Hardy annuals tolerate frost

BACKYARD Q&A

February 17, 2002|By Dennis Bishop | Dennis Bishop,SPECIAL TO THE SUN

Q. I was ordering some calendula seed for my flower garden and noticed that it was listed as a hardy annual. What is meant by the term hardy annual?

A. I assume that you are ordering Calendula officinalis, or pot marigold. An annual is a plant that completes its life cycle in one year or less and does not return the following year. The term hardy annual is somewhat subjective. It refers to an annual plant that tolerates frost. They will continue to grow and bloom after a night of frost. Other plants may be termed half-hardy or tender. Half-hardy plants will tolerate light frosts but are killed after a heavy frost. And tender plants will not tolerate frost at all.

Q. I have seen cypress mulch for sale at local garden centers and had considered buying it for its nice red color. Does it work as effectively as hard bark mulch in the garden?

A. I have only limited experience in working with cypress mulch, but it should be effective mulch. Yet there are several good reasons to buy hard bark mulch. First, hard bark mulch is natural to our area. Whether it comes from Maryland or from a nearby state, it will be composed of bark from the trees of our Eastern deciduous forest. The bark of cypress trees comes primarily from Florida and in my opinion does not belong in our gardens. Cypress trees are a dwindling natural resource, and the demand for mulch is accelerating their depletion.

Cypress mulch also bleaches out after several months of exposure to the sun. It then becomes a bleached orange in color. In addition, cypress mulch is generally more expensive than hard bark mulch. Hard bark mulch has its problems, but why buy mulch from Florida when our local mulch is a superior product and is less expensive?

Q. English ivy has taken over our yard, and we would like to get rid of it. Do you have any suggestions?

A. English ivy is an invasive plant and can be very difficult to get rid of. Hand pulling, digging and cutting can be very tiring and frustrating. But chemical control is not always effective, either. It will take a persistent effort on your part to get rid of the ivy. It will not disappear on the first try, no matter what method you use. This is another place where I have made my peace with herbicide use, and I would use glyphosate (Round-up) to kill it. Because the leaves of English ivy are covered with a waxy cuticle, herbicides have difficulty penetrating the leaf surface and entering the plant. Also, mature plants are less susceptible to herbicides than are young plants. Knowing this, I would cut the vines back with a string trimmer, allow them to re-grow some young leaves, and then spray the young leaves and cut stems with glyphosate. You will have to repeat this several times.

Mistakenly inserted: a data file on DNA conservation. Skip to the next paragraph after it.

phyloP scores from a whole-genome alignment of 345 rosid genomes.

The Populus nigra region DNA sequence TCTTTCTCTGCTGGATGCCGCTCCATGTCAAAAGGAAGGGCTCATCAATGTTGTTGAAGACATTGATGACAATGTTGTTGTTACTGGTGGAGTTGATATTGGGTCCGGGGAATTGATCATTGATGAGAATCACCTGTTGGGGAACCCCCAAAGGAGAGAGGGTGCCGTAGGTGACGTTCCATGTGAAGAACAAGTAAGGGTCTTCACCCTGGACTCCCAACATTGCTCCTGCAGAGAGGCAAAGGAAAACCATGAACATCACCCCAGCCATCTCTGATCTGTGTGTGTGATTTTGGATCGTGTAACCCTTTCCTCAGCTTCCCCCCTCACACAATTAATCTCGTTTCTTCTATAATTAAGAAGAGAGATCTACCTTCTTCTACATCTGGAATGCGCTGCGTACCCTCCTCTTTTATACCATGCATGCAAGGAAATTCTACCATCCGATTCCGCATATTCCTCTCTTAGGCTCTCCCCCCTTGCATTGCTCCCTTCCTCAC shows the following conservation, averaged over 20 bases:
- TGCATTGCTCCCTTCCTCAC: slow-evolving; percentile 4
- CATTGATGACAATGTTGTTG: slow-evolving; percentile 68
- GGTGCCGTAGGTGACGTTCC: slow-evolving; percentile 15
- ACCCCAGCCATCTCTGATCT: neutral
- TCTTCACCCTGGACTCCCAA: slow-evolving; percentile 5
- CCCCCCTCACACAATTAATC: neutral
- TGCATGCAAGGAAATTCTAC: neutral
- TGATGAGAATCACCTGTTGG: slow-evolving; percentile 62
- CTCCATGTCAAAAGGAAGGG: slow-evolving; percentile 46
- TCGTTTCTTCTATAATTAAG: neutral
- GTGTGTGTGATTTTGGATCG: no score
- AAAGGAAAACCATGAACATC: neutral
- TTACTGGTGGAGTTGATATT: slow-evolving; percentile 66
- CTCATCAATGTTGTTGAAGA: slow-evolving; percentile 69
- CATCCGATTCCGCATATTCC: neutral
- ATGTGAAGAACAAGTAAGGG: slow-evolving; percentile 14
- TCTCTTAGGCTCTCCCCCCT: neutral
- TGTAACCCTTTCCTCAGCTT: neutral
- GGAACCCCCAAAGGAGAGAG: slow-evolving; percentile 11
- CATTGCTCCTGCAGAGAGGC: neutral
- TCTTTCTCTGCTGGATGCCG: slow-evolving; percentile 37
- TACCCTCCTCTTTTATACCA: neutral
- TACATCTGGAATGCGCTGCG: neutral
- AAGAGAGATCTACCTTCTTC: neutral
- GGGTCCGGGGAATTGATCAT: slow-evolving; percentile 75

Dennis Bishop is an urban horticulture educator for the Baltimore office of the Maryland Cooperative Extension Services. If you have a gardening or pest problem, you can call the Home and Garden Information Center hot line (Monday through Friday, 8 a.m. to 1 p.m.) at 800-342-2507. You can also e-mail questions, order publications and diagnose plant problems by visiting the Web site, www.agnr.umd.edu/users/hgic.

This week's checklist

1. Fruit trees can be pruned now, but it is best to wait until late winter, right before bud break. This is especially true for peach trees. Pruning on mild winter days may stimulate growth and cause a premature loss of dormancy.

2. Allow potting soil to dry out before watering your houseplants. Over-watering is a major cause of houseplant problems during the winter months.

3. Remove and discard the egg masses of the Eastern tent caterpillar from the branches of crabapple and cherry trees. The egg masses resemble black Styrofoam.

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